Thursday, June 30, 2011

Noted Economist Tapped for Los Angeles Port Board

Sung Won Sohn, a college professor who once served as an economic adviser to President Richard Nixon, has been tapped by Los Angeles Mayor Antonio Villaraigosa to fill a vacant seat on the Los Angeles Board of Harbor Commissioners.

A renowned Korean American economist, Sohn currently serves as the Smith Professor of Economics and Finance at California State University, Channel Islands. He is also vice chairman of retail clothing chain Forever 21 and is a member of the board of directors for Claremont Graduate University, Cryo-Cell International and Western Alliance Bancorporation.

From 2005 to 2007, Sohn served as president and CEO of Los Angeles-based Hanmi Financial Corp, the largest Korean American Bank in the United States.

He previously served as executive vice president and chief economist of Wells Fargo from 1998 to 2005. Sohn joined financial services firm Norwest in 1974 and served in various roles until the firm was purchased by Wells Fargo Bank in 1998.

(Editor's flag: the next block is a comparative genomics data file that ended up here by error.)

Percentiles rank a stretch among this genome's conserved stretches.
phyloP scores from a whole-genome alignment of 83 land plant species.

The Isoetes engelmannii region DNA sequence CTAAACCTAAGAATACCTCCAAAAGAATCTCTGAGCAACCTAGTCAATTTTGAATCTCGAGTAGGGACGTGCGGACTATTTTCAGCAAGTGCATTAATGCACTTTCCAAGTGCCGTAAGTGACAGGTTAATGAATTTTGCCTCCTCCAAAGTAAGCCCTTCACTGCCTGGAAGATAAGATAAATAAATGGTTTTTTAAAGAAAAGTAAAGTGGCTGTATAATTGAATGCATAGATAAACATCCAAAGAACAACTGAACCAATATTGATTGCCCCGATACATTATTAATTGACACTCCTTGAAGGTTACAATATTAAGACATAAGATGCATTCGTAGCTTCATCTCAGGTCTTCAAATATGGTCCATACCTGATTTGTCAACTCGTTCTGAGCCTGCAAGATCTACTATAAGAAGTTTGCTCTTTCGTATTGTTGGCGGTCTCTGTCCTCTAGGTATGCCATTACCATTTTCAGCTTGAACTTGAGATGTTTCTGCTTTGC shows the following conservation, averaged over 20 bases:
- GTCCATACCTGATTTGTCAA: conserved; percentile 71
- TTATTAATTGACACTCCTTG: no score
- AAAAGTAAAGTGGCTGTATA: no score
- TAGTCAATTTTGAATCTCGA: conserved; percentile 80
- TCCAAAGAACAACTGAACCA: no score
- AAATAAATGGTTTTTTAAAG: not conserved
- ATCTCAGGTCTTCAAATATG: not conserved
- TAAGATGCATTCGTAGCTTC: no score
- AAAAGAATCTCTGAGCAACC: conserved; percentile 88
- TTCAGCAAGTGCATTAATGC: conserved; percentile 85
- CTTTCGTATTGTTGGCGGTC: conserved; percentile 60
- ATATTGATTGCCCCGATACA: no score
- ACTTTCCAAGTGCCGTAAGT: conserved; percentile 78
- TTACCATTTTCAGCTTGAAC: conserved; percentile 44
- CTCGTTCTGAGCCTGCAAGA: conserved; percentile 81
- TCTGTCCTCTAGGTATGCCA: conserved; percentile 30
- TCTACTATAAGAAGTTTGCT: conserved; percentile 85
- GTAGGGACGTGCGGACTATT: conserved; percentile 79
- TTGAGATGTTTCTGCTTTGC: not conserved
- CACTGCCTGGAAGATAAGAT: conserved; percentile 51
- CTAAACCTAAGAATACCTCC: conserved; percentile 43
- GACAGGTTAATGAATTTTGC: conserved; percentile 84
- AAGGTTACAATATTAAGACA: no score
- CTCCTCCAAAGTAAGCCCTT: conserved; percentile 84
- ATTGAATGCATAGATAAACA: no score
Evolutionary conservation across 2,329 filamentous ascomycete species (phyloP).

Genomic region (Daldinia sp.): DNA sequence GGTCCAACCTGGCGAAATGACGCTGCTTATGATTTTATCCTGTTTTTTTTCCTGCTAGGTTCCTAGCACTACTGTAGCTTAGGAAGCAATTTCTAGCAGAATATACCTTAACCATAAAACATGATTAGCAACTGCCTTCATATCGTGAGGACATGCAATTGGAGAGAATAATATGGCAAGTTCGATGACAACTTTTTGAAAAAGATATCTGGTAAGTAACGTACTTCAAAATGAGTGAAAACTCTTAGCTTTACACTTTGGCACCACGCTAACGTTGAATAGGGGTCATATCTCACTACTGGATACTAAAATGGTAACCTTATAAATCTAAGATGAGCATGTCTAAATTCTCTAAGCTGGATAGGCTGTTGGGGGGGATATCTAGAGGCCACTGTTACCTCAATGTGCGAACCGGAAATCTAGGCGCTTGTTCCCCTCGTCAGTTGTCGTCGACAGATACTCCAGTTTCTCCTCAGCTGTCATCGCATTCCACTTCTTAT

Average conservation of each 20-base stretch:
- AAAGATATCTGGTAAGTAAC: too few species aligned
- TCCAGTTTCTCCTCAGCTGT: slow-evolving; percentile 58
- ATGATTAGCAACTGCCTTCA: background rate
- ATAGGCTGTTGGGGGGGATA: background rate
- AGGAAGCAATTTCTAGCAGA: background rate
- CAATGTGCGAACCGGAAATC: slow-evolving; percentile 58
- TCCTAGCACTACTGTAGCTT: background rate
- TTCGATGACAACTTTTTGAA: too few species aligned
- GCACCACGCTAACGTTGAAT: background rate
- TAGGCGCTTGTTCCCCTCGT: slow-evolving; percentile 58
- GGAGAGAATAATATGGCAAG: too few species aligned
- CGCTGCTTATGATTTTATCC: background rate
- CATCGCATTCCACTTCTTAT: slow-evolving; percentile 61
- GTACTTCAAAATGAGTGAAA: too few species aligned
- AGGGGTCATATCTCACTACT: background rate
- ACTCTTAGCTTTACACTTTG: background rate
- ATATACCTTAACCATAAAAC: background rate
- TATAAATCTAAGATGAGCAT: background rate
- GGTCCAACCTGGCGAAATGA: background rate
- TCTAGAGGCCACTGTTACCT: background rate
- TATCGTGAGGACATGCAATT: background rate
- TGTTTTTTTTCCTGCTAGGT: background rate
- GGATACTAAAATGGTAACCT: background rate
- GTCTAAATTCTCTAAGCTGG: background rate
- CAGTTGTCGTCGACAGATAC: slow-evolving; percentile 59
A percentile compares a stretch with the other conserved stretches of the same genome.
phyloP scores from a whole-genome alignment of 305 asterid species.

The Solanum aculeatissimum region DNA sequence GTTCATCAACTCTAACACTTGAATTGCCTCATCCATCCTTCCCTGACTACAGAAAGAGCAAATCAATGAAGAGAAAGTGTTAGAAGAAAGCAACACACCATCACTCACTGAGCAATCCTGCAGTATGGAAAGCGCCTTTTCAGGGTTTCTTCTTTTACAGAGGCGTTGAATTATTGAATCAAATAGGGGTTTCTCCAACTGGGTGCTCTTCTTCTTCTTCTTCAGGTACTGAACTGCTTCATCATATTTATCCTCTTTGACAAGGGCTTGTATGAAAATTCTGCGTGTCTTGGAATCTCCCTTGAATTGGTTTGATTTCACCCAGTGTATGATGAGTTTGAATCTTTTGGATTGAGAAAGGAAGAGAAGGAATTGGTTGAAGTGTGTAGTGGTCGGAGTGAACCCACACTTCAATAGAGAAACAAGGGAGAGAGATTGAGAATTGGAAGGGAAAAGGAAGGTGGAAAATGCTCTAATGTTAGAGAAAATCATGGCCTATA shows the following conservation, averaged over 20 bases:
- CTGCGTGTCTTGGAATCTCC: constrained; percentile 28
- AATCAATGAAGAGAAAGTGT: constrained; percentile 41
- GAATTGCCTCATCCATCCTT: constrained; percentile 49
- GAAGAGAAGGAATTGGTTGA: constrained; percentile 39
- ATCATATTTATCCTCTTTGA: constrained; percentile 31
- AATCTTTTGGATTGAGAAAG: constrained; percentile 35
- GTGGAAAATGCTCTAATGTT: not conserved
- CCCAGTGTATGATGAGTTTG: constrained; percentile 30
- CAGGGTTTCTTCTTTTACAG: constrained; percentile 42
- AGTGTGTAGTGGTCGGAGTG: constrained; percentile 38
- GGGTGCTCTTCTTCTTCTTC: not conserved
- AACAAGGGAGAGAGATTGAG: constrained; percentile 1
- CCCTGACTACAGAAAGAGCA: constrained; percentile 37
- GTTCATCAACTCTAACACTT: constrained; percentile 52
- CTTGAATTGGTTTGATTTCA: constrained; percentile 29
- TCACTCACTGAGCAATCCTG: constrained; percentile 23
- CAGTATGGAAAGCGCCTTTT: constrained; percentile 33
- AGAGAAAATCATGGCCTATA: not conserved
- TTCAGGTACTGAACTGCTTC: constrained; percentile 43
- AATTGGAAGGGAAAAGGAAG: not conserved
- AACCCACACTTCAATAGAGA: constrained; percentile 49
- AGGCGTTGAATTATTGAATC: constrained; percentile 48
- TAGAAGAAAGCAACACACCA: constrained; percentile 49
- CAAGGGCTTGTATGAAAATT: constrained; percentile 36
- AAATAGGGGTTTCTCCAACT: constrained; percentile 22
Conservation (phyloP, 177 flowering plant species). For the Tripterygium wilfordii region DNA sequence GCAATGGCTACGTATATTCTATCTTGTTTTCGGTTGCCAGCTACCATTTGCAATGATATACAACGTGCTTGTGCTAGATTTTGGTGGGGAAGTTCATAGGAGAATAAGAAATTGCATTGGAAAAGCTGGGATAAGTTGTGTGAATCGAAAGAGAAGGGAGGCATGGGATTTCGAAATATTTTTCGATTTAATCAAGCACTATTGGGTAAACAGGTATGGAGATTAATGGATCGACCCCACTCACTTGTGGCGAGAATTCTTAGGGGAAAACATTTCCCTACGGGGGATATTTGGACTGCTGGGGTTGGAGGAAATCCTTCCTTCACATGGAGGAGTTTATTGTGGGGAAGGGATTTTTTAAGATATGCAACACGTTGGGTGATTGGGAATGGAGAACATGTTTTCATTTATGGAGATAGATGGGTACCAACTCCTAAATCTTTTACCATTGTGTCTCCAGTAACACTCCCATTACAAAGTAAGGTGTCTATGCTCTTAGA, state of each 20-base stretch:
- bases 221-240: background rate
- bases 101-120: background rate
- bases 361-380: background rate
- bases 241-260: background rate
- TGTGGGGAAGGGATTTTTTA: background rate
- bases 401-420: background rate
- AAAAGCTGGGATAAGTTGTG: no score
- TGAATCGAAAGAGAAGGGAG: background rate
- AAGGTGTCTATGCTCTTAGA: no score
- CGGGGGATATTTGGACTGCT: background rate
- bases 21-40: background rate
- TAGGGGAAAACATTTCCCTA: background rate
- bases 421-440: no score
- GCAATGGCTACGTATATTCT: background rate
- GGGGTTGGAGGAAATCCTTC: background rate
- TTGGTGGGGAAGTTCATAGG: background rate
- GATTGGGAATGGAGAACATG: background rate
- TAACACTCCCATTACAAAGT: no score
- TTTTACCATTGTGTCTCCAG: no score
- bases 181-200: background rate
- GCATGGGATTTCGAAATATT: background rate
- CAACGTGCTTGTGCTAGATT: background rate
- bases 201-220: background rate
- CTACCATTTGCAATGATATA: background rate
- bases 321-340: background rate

During the Nixon administration, Sohn was a senior economist on the President's three-member Council of Economic Advisers, where he was responsible for economic and legislative matters pertaining to the Federal Reserve and financial markets.

"His decades of experience in banking, management and economic forecasting will help the Port of Los Angeles remain one of the economic anchors of our city," Villaraigosa said in a statement.

Sohn was recognized in 2007 by the Los Angeles Chamber of Commerce as "Executive of the Year." The Wall Street Journal in 2006 named Sohn as the most accurate economist in the United States. In 2002 he was named to the Time Magazine Board of Economists and in 2001 was named by Bloomberg News as one of the five most accurate economic forecasters in the United States.

Sohn, if confirmed by the Los Angeles City Council, will fill the port board seat vacated by Kaylynn Kim. Earlier this month, Kim resigned her position on the port board – after a tenure of six years – to spend more time with her family.